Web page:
As the “middlemen” in the process, my clients’ challenge is to get the story of their wines out – both to retailers, to encourage them to stock/serve the wine, and to end consumers, to get them talking about – and asking for – the wine in stores and bars.
Here’s a great example of how a quick biographical video of a winemaker (a brand my client carries) helps position his brand and improve name recognition:
Scott Harvey Wines
Here’s another colorful example of how a brand my clients sell tells their wine’s story by connecting it with music:
Can my clients create great video content like this?
Yes!! After reviewing online video content in the wine category, I’m convinced that my clients can improve on much of what’s out there, while also leveraging some of the strong content some of their brands are currently creating (like the examples above).
My client company’s owners are creative, charismatic and passionate about the brands they sell. In addition to being able to produce in-house content about their wines, they also regularly visit the vineyards they represent, and conduct local tastings in their area, creating additional opportunities to capture video for use in marketing.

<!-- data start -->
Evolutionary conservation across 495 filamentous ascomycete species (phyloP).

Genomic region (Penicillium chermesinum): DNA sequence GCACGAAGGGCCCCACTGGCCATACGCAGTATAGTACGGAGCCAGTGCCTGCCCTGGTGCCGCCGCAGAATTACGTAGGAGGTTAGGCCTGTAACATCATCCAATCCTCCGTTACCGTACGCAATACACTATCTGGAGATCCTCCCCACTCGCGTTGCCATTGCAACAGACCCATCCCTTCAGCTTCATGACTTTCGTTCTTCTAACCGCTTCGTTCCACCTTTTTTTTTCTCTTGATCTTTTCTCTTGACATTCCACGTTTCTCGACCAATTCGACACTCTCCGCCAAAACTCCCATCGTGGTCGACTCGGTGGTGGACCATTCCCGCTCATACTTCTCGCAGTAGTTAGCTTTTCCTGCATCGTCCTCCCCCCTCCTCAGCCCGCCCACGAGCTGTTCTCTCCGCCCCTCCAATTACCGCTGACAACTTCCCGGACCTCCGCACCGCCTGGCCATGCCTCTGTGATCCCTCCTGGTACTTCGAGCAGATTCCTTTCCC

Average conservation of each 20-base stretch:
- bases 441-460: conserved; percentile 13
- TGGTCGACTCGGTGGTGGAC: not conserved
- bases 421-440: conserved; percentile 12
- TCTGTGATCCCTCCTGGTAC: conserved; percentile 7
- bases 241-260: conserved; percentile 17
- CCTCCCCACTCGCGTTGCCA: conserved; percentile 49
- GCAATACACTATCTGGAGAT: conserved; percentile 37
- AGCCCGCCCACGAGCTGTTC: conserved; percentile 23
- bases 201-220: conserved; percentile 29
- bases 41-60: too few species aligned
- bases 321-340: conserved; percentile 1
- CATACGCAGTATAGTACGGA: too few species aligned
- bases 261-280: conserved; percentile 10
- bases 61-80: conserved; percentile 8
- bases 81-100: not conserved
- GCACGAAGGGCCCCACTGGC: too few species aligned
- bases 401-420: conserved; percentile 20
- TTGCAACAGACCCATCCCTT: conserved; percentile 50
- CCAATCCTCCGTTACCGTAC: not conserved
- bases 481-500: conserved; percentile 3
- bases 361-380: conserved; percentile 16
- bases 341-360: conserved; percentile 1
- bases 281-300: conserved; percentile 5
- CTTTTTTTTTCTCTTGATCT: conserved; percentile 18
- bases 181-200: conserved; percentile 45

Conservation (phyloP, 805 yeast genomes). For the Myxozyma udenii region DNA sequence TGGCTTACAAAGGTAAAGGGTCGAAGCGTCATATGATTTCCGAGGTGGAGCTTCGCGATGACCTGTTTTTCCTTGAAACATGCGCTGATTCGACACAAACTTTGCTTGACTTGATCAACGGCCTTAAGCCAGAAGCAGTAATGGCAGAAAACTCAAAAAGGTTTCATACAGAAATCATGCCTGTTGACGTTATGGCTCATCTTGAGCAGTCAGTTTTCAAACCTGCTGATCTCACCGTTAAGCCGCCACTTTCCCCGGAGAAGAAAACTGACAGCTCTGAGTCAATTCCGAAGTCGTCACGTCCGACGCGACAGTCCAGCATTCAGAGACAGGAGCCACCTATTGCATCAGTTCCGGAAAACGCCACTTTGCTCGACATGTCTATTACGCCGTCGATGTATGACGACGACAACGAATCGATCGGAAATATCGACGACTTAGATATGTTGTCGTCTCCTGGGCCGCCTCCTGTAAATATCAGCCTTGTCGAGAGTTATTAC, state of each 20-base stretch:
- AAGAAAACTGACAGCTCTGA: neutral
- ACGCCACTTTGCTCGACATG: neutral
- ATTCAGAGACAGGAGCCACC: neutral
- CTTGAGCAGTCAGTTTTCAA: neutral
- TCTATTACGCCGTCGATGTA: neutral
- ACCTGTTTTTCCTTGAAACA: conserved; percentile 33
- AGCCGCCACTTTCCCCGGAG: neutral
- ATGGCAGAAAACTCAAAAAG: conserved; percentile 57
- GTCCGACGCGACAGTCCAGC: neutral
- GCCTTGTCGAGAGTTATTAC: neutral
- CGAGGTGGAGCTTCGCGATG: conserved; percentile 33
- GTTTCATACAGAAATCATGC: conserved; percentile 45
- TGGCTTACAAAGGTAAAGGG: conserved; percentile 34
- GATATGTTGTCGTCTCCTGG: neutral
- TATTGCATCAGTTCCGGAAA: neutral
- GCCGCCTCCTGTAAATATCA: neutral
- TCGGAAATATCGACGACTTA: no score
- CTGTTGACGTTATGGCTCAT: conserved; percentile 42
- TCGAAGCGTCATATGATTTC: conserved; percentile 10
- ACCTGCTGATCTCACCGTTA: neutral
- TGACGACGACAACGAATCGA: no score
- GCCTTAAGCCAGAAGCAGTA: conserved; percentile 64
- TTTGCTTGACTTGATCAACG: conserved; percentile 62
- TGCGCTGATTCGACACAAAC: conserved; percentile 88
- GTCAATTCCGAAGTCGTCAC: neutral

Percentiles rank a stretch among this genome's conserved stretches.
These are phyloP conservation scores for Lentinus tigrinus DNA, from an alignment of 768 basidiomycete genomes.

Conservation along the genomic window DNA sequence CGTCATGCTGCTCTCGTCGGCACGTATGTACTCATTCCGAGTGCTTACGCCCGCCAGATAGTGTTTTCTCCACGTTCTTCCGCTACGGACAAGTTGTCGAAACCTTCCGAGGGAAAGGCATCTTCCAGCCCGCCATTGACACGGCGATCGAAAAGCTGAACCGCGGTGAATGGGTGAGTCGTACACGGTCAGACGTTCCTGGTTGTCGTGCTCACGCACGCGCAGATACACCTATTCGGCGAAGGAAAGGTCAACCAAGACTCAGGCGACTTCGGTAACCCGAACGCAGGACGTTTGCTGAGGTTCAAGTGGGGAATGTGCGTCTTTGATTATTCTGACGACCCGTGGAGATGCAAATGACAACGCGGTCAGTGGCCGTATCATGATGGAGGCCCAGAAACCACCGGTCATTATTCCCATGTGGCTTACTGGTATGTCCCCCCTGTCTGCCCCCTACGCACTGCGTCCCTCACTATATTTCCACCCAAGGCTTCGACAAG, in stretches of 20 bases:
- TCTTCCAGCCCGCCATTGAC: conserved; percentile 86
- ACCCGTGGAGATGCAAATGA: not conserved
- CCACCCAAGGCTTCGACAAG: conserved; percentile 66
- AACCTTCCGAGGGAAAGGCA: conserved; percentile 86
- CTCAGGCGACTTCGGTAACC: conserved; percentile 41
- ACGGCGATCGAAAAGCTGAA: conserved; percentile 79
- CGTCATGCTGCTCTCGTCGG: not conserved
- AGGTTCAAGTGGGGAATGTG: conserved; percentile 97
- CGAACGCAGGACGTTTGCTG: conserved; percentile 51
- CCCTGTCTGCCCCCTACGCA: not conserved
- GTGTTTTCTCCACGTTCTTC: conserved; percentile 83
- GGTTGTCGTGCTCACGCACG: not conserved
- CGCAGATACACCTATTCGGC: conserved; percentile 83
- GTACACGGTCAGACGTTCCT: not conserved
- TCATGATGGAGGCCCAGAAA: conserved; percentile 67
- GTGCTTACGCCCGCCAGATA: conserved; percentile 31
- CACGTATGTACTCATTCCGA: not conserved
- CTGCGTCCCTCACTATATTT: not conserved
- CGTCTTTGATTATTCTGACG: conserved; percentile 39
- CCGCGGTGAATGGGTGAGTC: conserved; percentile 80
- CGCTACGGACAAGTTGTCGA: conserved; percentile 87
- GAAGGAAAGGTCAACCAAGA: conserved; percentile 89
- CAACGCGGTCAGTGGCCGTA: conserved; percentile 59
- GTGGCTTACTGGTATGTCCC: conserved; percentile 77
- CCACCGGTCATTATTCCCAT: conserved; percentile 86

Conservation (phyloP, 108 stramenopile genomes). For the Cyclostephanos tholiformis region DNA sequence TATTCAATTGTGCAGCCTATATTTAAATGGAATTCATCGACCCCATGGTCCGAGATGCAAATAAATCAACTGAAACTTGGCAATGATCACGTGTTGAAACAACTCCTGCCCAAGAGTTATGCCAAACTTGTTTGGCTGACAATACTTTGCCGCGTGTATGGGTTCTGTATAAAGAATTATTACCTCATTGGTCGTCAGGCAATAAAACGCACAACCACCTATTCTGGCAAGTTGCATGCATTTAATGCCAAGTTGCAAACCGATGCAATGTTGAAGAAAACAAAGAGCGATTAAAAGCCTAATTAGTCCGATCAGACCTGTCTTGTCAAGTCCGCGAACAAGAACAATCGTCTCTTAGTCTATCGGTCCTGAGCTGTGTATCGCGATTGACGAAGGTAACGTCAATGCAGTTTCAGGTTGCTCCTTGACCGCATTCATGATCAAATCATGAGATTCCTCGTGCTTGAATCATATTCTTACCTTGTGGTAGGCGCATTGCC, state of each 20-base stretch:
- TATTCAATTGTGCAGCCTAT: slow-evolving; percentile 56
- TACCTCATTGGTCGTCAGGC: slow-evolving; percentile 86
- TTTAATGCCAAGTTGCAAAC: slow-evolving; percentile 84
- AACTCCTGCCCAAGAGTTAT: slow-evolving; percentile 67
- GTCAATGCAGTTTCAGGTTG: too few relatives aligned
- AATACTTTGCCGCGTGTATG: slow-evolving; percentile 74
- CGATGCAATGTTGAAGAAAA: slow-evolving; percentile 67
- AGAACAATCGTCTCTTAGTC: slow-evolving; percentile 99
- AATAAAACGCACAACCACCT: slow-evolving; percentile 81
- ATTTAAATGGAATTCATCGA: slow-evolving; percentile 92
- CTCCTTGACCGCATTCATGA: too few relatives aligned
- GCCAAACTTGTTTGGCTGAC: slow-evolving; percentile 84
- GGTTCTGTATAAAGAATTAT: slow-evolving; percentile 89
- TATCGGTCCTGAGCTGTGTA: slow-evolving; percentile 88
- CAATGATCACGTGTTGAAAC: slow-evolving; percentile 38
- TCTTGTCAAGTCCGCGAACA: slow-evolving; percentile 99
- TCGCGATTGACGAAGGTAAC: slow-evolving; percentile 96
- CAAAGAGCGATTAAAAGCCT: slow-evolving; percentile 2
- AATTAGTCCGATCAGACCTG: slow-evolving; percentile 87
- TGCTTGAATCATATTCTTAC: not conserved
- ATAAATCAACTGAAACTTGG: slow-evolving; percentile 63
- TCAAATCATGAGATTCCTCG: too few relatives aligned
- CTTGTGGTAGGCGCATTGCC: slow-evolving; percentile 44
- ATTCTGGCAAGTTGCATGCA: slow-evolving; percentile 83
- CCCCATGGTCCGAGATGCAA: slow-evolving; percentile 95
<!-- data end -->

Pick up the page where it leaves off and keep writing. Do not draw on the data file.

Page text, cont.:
Initially, I would recommend that they create a template for producing simple yet compelling descriptive videos about each wine they sell. As an example, here’s how one of the brands they represent does this with virtually no creativity. With very little effort or expense, my clients can improve significantly on this approach:
Crane Brothers Brodacious
Once this initial step has been taken, I would recommend that my clients expand on that content by developing a video blog (to live on both YouTube and on their site) that captures their own personality, reviews and discusses the wines they carry, and provides additional lifestyle content (restaurant reviews, area events, etc.) relevant to the region.
Some inspiration for this: Gary Vaynerchuk:
Wine “superstar” Gary Vaynerchuk has proven that there is an audience of wine enthusiasts who will tune in for entertaining content. His video blog has grown from a very crude self-produced show to a multi-faceted business that extends well beyond reviewing wine. All because of he let his personality and passion shine through on video
Once they have a plan for content, can they develop an online video strategy?
Again, YES!! Components of the strategy would include (but not be limited to):
- Creating an on-site video blog and promoting the site to their region (reaching both their customers and end users/wine enthusiasts) via keywords, Google AdWords, etc.